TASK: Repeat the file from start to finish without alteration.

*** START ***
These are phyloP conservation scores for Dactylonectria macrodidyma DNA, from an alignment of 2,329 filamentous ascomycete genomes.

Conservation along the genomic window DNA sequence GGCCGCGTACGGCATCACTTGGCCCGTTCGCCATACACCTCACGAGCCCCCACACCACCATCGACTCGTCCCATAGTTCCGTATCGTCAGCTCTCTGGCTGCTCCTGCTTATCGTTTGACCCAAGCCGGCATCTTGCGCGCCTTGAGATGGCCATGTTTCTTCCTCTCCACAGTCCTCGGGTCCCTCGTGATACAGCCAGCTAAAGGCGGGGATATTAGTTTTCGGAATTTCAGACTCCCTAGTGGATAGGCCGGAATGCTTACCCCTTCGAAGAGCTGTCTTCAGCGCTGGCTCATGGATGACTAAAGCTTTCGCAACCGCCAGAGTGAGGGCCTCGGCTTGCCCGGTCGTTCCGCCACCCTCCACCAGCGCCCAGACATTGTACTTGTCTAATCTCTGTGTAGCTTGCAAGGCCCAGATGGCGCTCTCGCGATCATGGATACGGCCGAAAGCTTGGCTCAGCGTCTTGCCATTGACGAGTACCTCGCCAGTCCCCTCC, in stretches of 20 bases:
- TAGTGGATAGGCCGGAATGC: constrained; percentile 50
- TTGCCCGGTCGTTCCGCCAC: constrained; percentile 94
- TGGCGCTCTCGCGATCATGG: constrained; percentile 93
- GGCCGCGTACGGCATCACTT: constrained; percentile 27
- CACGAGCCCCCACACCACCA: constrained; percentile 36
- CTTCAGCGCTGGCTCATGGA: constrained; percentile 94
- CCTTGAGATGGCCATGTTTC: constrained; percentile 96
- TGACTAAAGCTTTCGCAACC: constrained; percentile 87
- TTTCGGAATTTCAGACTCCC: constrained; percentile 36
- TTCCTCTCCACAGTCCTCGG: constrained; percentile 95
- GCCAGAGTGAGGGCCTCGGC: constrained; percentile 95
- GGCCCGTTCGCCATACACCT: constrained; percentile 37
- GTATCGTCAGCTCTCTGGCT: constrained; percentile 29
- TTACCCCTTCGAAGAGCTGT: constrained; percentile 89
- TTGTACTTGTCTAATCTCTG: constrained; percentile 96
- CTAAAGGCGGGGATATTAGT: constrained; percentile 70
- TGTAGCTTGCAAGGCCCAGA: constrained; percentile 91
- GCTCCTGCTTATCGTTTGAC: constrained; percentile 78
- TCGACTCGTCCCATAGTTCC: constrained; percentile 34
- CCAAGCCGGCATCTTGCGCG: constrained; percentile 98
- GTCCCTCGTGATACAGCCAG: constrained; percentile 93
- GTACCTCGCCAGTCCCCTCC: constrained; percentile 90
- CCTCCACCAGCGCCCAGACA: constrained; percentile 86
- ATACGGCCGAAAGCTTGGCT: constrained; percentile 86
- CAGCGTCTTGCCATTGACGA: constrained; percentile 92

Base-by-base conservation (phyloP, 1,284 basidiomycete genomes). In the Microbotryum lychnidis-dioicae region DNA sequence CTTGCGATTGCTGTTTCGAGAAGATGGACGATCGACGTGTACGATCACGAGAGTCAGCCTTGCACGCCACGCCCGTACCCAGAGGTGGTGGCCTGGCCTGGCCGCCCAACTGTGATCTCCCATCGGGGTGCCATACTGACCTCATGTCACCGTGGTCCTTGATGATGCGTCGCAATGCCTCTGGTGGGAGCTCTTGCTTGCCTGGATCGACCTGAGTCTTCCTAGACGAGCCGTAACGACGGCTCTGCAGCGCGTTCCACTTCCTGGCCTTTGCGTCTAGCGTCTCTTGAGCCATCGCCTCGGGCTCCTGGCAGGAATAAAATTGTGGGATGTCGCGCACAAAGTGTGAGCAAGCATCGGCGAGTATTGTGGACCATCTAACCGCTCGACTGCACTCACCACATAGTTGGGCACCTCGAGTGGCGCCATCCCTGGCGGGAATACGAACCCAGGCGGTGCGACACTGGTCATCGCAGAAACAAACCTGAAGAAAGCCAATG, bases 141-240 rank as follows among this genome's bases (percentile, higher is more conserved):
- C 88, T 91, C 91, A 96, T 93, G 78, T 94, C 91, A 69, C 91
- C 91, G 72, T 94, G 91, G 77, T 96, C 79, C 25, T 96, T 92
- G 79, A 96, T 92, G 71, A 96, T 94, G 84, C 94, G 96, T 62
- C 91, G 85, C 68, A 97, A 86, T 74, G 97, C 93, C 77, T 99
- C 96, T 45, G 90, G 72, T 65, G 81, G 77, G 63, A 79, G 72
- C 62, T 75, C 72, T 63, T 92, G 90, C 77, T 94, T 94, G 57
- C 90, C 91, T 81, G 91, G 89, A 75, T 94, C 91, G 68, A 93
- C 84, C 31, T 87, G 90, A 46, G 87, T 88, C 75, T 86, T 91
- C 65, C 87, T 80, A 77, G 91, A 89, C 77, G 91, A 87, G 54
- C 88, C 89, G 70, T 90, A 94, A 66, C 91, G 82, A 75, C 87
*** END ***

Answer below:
These are phyloP conservation scores for Dactylonectria macrodidyma DNA, from an alignment of 2,329 filamentous ascomycete genomes.

Conservation along the genomic window DNA sequence GGCCGCGTACGGCATCACTTGGCCCGTTCGCCATACACCTCACGAGCCCCCACACCACCATCGACTCGTCCCATAGTTCCGTATCGTCAGCTCTCTGGCTGCTCCTGCTTATCGTTTGACCCAAGCCGGCATCTTGCGCGCCTTGAGATGGCCATGTTTCTTCCTCTCCACAGTCCTCGGGTCCCTCGTGATACAGCCAGCTAAAGGCGGGGATATTAGTTTTCGGAATTTCAGACTCCCTAGTGGATAGGCCGGAATGCTTACCCCTTCGAAGAGCTGTCTTCAGCGCTGGCTCATGGATGACTAAAGCTTTCGCAACCGCCAGAGTGAGGGCCTCGGCTTGCCCGGTCGTTCCGCCACCCTCCACCAGCGCCCAGACATTGTACTTGTCTAATCTCTGTGTAGCTTGCAAGGCCCAGATGGCGCTCTCGCGATCATGGATACGGCCGAAAGCTTGGCTCAGCGTCTTGCCATTGACGAGTACCTCGCCAGTCCCCTCC, in stretches of 20 bases:
- TAGTGGATAGGCCGGAATGC: constrained; percentile 50
- TTGCCCGGTCGTTCCGCCAC: constrained; percentile 94
- TGGCGCTCTCGCGATCATGG: constrained; percentile 93
- GGCCGCGTACGGCATCACTT: constrained; percentile 27
- CACGAGCCCCCACACCACCA: constrained; percentile 36
- CTTCAGCGCTGGCTCATGGA: constrained; percentile 94
- CCTTGAGATGGCCATGTTTC: constrained; percentile 96
- TGACTAAAGCTTTCGCAACC: constrained; percentile 87
- TTTCGGAATTTCAGACTCCC: constrained; percentile 36
- TTCCTCTCCACAGTCCTCGG: constrained; percentile 95
- GCCAGAGTGAGGGCCTCGGC: constrained; percentile 95
- GGCCCGTTCGCCATACACCT: constrained; percentile 37
- GTATCGTCAGCTCTCTGGCT: constrained; percentile 29
- TTACCCCTTCGAAGAGCTGT: constrained; percentile 89
- TTGTACTTGTCTAATCTCTG: constrained; percentile 96
- CTAAAGGCGGGGATATTAGT: constrained; percentile 70
- TGTAGCTTGCAAGGCCCAGA: constrained; percentile 91
- GCTCCTGCTTATCGTTTGAC: constrained; percentile 78
- TCGACTCGTCCCATAGTTCC: constrained; percentile 34
- CCAAGCCGGCATCTTGCGCG: constrained; percentile 98
- GTCCCTCGTGATACAGCCAG: constrained; percentile 93
- GTACCTCGCCAGTCCCCTCC: constrained; percentile 90
- CCTCCACCAGCGCCCAGACA: constrained; percentile 86
- ATACGGCCGAAAGCTTGGCT: constrained; percentile 86
- CAGCGTCTTGCCATTGACGA: constrained; percentile 92

Base-by-base conservation (phyloP, 1,284 basidiomycete genomes). In the Microbotryum lychnidis-dioicae region DNA sequence CTTGCGATTGCTGTTTCGAGAAGATGGACGATCGACGTGTACGATCACGAGAGTCAGCCTTGCACGCCACGCCCGTACCCAGAGGTGGTGGCCTGGCCTGGCCGCCCAACTGTGATCTCCCATCGGGGTGCCATACTGACCTCATGTCACCGTGGTCCTTGATGATGCGTCGCAATGCCTCTGGTGGGAGCTCTTGCTTGCCTGGATCGACCTGAGTCTTCCTAGACGAGCCGTAACGACGGCTCTGCAGCGCGTTCCACTTCCTGGCCTTTGCGTCTAGCGTCTCTTGAGCCATCGCCTCGGGCTCCTGGCAGGAATAAAATTGTGGGATGTCGCGCACAAAGTGTGAGCAAGCATCGGCGAGTATTGTGGACCATCTAACCGCTCGACTGCACTCACCACATAGTTGGGCACCTCGAGTGGCGCCATCCCTGGCGGGAATACGAACCCAGGCGGTGCGACACTGGTCATCGCAGAAACAAACCTGAAGAAAGCCAATG, bases 141-240 rank as follows among this genome's bases (percentile, higher is more conserved):
- C 88, T 91, C 91, A 96, T 93, G 78, T 94, C 91, A 69, C 91
- C 91, G 72, T 94, G 91, G 77, T 96, C 79, C 25, T 96, T 92
- G 79, A 96, T 92, G 71, A 96, T 94, G 84, C 94, G 96, T 62
- C 91, G 85, C 68, A 97, A 86, T 74, G 97, C 93, C 77, T 99
- C 96, T 45, G 90, G 72, T 65, G 81, G 77, G 63, A 79, G 72
- C 62, T 75, C 72, T 63, T 92, G 90, C 77, T 94, T 94, G 57
- C 90, C 91, T 81, G 91, G 89, A 75, T 94, C 91, G 68, A 93
- C 84, C 31, T 87, G 90, A 46, G 87, T 88, C 75, T 86, T 91
- C 65, C 87, T 80, A 77, G 91, A 89, C 77, G 91, A 87, G 54
- C 88, C 89, G 70, T 90, A 94, A 66, C 91, G 82, A 75, C 87